In AT&T/Time Warner we witnessed the DOJ litigating without the benefit of the structural presumption. Because the transaction involved the combination of firms with a vertical relationship – rather than horizontal competitors – the transaction did not increase market concentration and thus could not trigger the structural presumption. As a result, the DOJ was required to present evidence beyond mere market shares in order to make its case that the transaction likely would result in anticompetitive effects. It did not carry that burden. Had the presumption applied, and the thumb been placed on the scale in favor of the DOJ, Judge Leon may have reached a different result. It is worth noting that the Federal Trade Commission’s last merger loss also came in a case that did not depend on the structural presumption (Steris/Synergy). The DOJ’s loss in AT&T/Time Warner is a reminder that the structural presumption is a powerful tool for the government and one that may be doing real harm if it allows the antitrust agencies to win merger challenges even when they cannot produce evidence sufficient to carry their burden of showing that the transaction is likely to harm consumers.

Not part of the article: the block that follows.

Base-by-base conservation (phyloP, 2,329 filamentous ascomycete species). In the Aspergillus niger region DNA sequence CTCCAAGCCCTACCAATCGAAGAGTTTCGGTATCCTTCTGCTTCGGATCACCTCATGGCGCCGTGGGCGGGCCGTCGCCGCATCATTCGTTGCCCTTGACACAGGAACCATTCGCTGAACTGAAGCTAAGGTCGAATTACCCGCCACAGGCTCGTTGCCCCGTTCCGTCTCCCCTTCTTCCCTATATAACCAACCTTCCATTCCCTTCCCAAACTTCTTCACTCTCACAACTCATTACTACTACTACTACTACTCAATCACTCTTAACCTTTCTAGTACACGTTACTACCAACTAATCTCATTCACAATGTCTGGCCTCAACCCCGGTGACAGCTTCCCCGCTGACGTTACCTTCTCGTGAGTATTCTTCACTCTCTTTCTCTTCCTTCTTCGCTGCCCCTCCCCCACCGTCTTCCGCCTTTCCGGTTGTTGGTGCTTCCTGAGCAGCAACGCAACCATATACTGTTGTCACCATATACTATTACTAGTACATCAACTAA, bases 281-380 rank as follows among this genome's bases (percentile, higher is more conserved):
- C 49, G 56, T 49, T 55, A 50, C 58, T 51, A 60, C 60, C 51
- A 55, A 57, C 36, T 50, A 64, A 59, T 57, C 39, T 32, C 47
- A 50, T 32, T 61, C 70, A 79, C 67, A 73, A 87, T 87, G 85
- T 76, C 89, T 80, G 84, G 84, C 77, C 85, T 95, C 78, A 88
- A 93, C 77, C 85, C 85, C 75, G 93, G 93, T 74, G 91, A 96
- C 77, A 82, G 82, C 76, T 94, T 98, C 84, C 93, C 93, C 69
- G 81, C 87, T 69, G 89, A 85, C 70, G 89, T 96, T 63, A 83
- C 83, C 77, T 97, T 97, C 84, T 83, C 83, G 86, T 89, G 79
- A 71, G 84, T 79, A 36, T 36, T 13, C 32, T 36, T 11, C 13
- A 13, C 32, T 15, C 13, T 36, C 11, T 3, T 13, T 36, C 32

Ordinary Course Documents Were Unpersuasive